6. Not to become overwhelmed by the whole process and keep it fun.

What is The Better Way Then?

Now I’d like to share my method that I’ve been using for more than five years. It’s based on three factors:

  • Human brain sucks at remembering random character sequences.
  • However, we’re good at remembering meaningful phrases.
  • Associative memory works much better than “random” memory. Moreover, training your associative thinking improves your creativity.

Here’s the method itself:

  1. Whenever you register on a website, think of any phrase that strongly associates with the website:
    • A quote from a movie.
    • A line from a song.
    • A proverb or idiom, etc., etc.
  2. Do some simple transformation over the phrase above to make it more likeable for computers, as well as to avoid dictionary attacks. All your passwords need to use the same transformation, that way you won’t forget it. An example of such transformation can be:
    • Replace the spaces with underscores.
    • Replace the last letter with a digit that denotes the number of words in the phrase.
    • Capitalize the second letter of each word.
    • Shift the first three letters alphabetically to the left, something like Caesar cipher. But good luck with that if you’re drunk.
    • …or anything else you’re comfortable with.
  3. Store the password in a password management system (you’ll only be accessing the system in case you really forget the password).
  4. After, say, 12 months, think of a new password and repeat the steps 1 to 3.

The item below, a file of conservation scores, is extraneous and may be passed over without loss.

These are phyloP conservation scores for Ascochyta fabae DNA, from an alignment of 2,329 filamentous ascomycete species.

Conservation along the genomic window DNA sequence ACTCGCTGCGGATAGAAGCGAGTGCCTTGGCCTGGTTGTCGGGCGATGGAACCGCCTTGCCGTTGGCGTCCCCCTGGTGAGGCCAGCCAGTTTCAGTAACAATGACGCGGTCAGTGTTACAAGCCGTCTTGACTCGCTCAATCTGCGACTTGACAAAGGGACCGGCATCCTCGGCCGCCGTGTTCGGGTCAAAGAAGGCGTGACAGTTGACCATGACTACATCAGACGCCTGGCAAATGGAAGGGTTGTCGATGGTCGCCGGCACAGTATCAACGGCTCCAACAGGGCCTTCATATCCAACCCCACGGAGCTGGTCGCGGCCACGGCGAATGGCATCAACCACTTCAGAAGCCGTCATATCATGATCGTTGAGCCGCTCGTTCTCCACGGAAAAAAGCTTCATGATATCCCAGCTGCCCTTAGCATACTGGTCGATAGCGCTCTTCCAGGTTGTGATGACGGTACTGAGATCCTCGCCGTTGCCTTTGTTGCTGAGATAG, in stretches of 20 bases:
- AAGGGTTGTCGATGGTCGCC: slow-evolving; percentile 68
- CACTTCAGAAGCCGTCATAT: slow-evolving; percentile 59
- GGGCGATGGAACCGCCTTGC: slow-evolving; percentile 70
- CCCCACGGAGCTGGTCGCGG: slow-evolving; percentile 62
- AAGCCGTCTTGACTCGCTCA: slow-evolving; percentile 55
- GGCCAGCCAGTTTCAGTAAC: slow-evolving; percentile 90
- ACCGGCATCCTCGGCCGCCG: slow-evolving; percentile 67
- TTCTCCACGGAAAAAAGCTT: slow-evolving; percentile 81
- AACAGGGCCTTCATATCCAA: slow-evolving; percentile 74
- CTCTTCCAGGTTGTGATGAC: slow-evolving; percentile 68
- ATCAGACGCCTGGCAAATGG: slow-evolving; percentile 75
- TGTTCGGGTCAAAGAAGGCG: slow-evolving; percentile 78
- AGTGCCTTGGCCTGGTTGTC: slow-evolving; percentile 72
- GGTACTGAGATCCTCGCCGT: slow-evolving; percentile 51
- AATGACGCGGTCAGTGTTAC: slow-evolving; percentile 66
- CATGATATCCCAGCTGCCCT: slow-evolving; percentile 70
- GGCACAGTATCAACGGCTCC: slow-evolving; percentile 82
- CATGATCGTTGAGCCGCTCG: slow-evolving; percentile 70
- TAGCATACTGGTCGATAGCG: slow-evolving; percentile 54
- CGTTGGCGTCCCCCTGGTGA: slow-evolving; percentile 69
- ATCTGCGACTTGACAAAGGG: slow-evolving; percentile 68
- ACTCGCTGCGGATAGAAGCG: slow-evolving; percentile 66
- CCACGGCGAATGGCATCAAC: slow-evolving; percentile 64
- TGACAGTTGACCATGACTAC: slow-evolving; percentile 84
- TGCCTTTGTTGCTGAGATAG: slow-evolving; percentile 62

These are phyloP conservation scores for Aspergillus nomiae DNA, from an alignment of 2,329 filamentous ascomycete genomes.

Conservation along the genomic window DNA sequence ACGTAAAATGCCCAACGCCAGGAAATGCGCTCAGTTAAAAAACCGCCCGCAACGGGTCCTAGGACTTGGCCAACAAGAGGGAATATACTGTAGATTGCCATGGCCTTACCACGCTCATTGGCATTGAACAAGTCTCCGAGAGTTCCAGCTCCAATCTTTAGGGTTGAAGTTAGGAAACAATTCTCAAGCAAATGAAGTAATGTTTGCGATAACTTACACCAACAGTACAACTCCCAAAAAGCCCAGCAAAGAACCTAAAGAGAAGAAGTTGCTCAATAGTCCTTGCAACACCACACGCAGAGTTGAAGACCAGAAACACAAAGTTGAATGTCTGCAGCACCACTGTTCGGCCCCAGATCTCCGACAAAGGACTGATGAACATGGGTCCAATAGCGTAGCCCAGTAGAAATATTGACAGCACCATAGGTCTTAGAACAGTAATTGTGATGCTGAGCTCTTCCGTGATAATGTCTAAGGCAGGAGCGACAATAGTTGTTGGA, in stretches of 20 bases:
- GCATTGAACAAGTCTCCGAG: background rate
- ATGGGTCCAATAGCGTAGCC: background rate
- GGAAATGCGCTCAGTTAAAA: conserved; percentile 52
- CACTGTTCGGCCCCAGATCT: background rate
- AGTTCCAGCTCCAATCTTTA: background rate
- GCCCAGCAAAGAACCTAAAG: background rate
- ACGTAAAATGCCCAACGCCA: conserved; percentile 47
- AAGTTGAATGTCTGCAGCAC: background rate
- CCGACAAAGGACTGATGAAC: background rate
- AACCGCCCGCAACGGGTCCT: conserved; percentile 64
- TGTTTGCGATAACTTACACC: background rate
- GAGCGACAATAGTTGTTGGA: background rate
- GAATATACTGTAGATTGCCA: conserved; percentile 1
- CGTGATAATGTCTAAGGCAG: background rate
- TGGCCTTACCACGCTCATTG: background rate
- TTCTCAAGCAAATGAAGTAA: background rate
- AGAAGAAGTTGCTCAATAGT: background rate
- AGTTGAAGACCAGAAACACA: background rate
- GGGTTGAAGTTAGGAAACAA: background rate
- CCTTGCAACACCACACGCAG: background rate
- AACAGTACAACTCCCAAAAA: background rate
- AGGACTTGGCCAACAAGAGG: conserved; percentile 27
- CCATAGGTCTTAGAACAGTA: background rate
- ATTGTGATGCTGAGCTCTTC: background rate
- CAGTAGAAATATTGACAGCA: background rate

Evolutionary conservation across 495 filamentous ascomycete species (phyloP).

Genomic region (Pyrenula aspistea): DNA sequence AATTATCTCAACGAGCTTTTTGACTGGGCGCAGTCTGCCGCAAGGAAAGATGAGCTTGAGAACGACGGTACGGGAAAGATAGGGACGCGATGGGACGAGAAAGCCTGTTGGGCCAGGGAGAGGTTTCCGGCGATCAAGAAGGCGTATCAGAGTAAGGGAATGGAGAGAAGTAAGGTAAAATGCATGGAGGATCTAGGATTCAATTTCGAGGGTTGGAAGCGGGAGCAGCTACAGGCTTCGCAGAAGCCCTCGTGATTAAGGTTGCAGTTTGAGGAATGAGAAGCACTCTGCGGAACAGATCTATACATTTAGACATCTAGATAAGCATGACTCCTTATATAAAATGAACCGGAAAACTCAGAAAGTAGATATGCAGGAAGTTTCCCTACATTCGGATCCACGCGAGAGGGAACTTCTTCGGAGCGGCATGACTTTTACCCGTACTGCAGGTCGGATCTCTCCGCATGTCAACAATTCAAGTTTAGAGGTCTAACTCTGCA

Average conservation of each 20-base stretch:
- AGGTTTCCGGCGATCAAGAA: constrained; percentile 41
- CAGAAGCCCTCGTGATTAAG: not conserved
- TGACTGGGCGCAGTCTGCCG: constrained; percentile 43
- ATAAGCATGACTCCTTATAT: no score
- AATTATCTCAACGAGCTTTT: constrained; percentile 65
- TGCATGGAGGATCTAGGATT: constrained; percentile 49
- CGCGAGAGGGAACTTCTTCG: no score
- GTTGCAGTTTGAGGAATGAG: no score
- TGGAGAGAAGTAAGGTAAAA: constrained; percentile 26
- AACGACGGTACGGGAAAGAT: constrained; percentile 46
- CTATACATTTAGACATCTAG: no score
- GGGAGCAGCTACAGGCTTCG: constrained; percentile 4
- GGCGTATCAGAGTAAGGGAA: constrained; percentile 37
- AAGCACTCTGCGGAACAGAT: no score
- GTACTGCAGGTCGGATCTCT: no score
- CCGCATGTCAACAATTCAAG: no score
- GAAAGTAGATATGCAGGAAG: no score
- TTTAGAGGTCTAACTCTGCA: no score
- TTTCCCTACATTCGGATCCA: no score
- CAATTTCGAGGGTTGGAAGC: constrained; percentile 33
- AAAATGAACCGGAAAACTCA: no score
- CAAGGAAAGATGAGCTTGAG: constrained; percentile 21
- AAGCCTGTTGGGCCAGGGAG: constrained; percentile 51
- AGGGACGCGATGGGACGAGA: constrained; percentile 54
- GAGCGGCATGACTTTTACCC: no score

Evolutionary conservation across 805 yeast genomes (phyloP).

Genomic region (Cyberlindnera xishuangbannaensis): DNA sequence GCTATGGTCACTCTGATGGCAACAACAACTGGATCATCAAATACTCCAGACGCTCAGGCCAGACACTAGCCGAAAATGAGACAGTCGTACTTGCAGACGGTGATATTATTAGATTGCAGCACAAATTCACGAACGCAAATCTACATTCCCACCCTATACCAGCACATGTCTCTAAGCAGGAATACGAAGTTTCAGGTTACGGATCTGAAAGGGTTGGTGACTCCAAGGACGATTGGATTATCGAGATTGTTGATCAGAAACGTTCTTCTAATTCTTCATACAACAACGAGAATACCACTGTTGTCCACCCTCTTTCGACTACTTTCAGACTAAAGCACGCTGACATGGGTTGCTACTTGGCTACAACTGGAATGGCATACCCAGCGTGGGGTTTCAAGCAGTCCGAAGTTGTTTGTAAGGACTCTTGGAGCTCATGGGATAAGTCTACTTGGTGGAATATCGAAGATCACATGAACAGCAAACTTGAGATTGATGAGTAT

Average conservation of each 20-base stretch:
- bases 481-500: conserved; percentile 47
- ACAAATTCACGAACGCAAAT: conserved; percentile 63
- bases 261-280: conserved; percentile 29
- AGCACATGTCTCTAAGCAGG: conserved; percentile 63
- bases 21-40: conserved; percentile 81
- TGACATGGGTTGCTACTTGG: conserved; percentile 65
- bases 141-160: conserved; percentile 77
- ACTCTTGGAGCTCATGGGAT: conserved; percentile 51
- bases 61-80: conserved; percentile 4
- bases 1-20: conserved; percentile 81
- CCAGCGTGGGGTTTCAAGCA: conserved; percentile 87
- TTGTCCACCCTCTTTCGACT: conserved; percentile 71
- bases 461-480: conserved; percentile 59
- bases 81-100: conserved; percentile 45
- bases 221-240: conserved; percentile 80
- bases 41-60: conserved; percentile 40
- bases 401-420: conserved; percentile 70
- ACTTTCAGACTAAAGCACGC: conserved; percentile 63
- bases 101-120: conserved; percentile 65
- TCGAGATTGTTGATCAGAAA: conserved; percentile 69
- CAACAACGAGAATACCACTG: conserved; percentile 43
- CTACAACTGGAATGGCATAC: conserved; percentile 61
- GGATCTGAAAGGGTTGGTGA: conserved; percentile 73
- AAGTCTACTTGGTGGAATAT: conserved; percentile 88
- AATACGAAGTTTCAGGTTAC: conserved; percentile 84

Example

Let’s say you need to create a password for your online banking system.

  1. You think for a minute and remember a quote from Léon (1994).

    Tony: Hey, it’s your money. I mean, I’m just holding it for you, like a bank. Except better than a bank, ’cause you know banks always get knocked off. No one knocks off old Tony.

  2. "No one knocks off old Tony" is now the base for your passphrase (bonus if you pronounced it with an Italian accent). Now, apply the transformation and you get something like "No_one_knocks_off_old_Ton6".

  3. Store "No_one_knocks_off_old_Ton6" in the password management system.

What Just Happened?

  1. You’ve just created a unique password that is considered strong even by the most demanding robot.
  2. Your brain created an associative connection between the website and the phrase. Chances are high you won’t forget your passphrase if you use it at least two times. Well, I don’t in 95% of the cases, and I have more than 50 accounts online.